1 August 2020, by Anton Keet
After several years of thinking about the future, thinking about techniques for thinking about the future and implementing personal strategies to navigate these futures, it has come to this: a semi-regular thought piece about aspects of the future that I find interesting and compelling enough to dedicate some energy to sharing with the world at large. I hope to inform others’ thoughts about foreseeable futures and vice versa and, hopefully by doing so, we can prod each other’s perspectives into new and interesting directions.
Footnotes will get the boot
Each Post-dated Check column is intended to be a foresight-driven view on aspects of the worlds we inhabit or experience, the societies and communities we traverse and the possibly emerging considerations for ongoing scenario development. Having a propensity for the use of low-brow language within my thought formation and, as some have alleged, a somewhat subversive sense of humour, I’m not promising any meaningful academic discourse with footnotes and references. If you’re on the lookout for in depth research and referral matter, please wait for my doctoral thesis which should materialise in the next decade at a dodgy online university near you…. My aim is to be brief and to make sweeping statements based on a lasseiz-faire scanning of the environment with no discernable scientific basis or approach. And so, with that disclaimer, on with the show!
Why Post-dated check?
Yes, it’s a play on words. For those of us who are not as accustomed to the American version of the English language, the word “check” is broadly understood to mean “cheque” in the context of post-datedness. Post-dated cheques are in some respects quite similar to the works of futurists – they are the vague promise of value to be realised in the future but, until that time comes, one can only with varying degrees of certainty bank on what they say! The concept of checking is antithetical to the concept of the future, though. How do we check the future when the future hasn’t arrived yet? The contradiction between post-dating something with an inherent acceptance that the future will arrive and the retrospective nature of being able to “check” a given state of affairs is something I find appealing and, in many ways, symbolizes what a futurist’s endeavours amount to. And thusly, these thought pieces shall henceforth be titled the “Post-dated Check”. I hope you enjoy them.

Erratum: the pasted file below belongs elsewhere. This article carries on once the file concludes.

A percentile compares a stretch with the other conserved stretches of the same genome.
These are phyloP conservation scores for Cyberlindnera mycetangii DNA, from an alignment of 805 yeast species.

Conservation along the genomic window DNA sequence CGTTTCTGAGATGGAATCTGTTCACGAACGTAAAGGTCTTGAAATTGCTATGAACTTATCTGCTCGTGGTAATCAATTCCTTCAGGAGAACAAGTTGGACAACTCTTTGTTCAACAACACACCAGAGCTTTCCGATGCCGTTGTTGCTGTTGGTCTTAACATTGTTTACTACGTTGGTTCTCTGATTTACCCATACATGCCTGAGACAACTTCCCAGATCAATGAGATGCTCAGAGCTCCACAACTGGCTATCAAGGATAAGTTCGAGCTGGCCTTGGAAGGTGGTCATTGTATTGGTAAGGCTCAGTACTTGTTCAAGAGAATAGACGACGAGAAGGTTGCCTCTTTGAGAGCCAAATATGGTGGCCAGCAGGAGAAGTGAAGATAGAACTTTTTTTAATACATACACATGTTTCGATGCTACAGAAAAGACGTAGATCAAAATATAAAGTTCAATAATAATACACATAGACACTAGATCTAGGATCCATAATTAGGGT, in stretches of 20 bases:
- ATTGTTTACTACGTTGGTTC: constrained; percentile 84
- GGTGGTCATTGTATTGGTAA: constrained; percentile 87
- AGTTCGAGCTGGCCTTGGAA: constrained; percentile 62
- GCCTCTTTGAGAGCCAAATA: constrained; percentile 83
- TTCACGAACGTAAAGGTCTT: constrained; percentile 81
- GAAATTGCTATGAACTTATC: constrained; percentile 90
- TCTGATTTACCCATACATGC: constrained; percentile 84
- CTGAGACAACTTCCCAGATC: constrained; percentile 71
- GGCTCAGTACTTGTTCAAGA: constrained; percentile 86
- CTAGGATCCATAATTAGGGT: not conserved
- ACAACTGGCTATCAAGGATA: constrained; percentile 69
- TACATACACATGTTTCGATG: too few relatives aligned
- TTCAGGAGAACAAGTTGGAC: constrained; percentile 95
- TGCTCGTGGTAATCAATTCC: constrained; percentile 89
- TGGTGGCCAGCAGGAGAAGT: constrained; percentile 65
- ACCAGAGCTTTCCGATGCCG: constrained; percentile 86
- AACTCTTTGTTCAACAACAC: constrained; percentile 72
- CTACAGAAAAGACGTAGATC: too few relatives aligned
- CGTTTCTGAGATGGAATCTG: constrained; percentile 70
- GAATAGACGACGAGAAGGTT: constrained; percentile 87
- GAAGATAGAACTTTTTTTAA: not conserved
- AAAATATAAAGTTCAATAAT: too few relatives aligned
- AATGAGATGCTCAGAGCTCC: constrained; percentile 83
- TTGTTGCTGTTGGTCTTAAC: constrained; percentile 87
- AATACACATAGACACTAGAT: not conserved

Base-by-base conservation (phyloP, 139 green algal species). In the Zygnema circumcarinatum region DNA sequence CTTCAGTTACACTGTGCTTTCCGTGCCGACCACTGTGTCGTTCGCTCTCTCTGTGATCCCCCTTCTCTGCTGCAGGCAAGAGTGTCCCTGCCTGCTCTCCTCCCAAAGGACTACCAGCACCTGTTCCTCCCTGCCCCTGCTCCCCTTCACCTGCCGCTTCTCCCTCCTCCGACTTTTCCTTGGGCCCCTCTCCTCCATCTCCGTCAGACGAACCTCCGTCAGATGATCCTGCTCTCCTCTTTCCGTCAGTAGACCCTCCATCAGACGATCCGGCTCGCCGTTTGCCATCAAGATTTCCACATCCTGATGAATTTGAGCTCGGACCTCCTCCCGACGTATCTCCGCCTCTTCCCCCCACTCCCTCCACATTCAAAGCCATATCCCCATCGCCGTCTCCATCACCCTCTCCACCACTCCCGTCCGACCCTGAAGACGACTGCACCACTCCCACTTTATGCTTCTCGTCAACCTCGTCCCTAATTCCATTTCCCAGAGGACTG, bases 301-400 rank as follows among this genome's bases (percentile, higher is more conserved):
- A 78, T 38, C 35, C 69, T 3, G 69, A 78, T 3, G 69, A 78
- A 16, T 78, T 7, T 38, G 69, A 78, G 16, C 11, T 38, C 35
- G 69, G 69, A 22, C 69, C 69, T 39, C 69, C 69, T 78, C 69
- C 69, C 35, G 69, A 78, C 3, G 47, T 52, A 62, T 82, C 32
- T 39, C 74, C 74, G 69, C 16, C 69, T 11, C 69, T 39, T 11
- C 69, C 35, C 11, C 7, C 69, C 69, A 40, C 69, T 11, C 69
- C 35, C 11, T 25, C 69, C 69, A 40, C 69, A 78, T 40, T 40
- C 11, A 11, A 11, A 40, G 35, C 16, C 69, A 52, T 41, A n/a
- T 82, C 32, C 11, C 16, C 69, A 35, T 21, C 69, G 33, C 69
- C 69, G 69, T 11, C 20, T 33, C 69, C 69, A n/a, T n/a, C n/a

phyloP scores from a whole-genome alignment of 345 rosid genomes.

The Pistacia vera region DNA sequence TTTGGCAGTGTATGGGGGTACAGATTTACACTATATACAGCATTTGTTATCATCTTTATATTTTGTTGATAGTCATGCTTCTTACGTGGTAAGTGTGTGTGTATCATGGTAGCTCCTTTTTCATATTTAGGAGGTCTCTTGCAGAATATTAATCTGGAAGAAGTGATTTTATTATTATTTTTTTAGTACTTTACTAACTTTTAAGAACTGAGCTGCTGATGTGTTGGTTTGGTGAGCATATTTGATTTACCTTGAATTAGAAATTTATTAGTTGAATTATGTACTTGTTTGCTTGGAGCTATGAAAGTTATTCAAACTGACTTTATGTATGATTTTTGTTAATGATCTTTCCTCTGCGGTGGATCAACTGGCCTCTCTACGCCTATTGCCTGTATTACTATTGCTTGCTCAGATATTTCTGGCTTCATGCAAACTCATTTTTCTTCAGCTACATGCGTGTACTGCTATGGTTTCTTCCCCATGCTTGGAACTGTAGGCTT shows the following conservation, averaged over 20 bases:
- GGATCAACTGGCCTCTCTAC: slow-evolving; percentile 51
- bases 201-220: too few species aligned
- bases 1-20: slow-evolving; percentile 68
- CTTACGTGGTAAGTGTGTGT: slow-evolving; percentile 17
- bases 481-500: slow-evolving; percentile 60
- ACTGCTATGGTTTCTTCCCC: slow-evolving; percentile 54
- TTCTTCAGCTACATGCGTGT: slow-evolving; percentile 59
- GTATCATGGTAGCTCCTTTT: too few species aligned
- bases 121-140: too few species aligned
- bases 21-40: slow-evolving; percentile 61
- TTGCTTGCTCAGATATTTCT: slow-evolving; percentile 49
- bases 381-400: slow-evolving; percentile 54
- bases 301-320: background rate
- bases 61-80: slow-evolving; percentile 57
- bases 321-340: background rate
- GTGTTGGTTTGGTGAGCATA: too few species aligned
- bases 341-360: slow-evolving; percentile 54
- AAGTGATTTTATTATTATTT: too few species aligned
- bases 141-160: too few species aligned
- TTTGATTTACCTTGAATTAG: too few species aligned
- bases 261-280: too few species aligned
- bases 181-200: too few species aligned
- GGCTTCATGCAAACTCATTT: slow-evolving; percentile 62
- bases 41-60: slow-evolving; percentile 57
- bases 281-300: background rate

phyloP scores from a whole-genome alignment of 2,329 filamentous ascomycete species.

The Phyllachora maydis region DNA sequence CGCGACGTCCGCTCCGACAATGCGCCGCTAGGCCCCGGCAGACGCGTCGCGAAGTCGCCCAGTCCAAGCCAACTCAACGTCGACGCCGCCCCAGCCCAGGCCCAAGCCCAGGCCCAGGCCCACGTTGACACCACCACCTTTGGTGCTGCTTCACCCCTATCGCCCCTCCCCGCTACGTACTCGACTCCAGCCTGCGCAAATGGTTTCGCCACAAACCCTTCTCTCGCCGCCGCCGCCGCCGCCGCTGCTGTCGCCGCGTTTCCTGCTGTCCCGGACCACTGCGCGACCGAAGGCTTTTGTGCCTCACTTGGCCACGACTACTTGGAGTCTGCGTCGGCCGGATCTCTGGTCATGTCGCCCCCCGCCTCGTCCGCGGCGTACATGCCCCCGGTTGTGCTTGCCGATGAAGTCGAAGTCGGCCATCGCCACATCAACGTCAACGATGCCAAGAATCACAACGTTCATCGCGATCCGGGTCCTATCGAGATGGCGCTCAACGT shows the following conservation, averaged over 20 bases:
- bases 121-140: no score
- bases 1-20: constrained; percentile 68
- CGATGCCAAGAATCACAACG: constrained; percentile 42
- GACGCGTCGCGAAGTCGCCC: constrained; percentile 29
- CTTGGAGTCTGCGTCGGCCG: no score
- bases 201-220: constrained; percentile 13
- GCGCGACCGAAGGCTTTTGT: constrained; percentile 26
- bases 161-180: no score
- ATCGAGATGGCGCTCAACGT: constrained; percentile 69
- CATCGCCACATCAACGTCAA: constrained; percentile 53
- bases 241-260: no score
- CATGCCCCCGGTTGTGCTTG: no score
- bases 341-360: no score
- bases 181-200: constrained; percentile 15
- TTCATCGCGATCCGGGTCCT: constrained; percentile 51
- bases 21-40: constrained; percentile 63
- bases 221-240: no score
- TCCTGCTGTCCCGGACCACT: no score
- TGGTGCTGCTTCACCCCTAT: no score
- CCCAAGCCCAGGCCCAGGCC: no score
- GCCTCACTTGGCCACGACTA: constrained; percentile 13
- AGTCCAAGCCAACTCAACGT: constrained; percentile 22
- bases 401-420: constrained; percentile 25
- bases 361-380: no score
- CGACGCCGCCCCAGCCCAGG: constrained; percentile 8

Shopping for Complexity
These are the days where we are incentivized through media of all sorts and sizes to view an ongoing flow of superficial bits of information and then move on, swiftly, to the next byte-sized vignette for our personal consumption and pleasure. While the reasons for these incentives are easy enough to identify, the challenge it creates is that through the lens of fast-moving but ultimately disposable information a superficially complex world develops through which the future does not easily beckon. The here and now seems complex enough under these conditions, not to speak of the future. What happens to the left, the right, above, below, behind and in front of the lens is lost while we gaze at the lens itself. Yet the roads to reliable futures lie in all of the dimensions that we are incentivized to ignore around this lens.
I hope to explore this broad theme of shopping for complexity and the possible effects it will have on the future as I write the first few Post-dated Checks. I don’t promise anyone will be able to bank on them but it does seem that the role of those of us inclined to a futurist way of thinking is often to have the ability to take a proverbial step to the left or right, away or towards the lens in front of us before navigating a path towards the future.
With all of this in mind, I say to you: onwards and upwards, good people of the internet. Or should that be sideways and forwards?
Anton Keet is a lawyer, investment manager and a futurist. He is a member of the NK International team.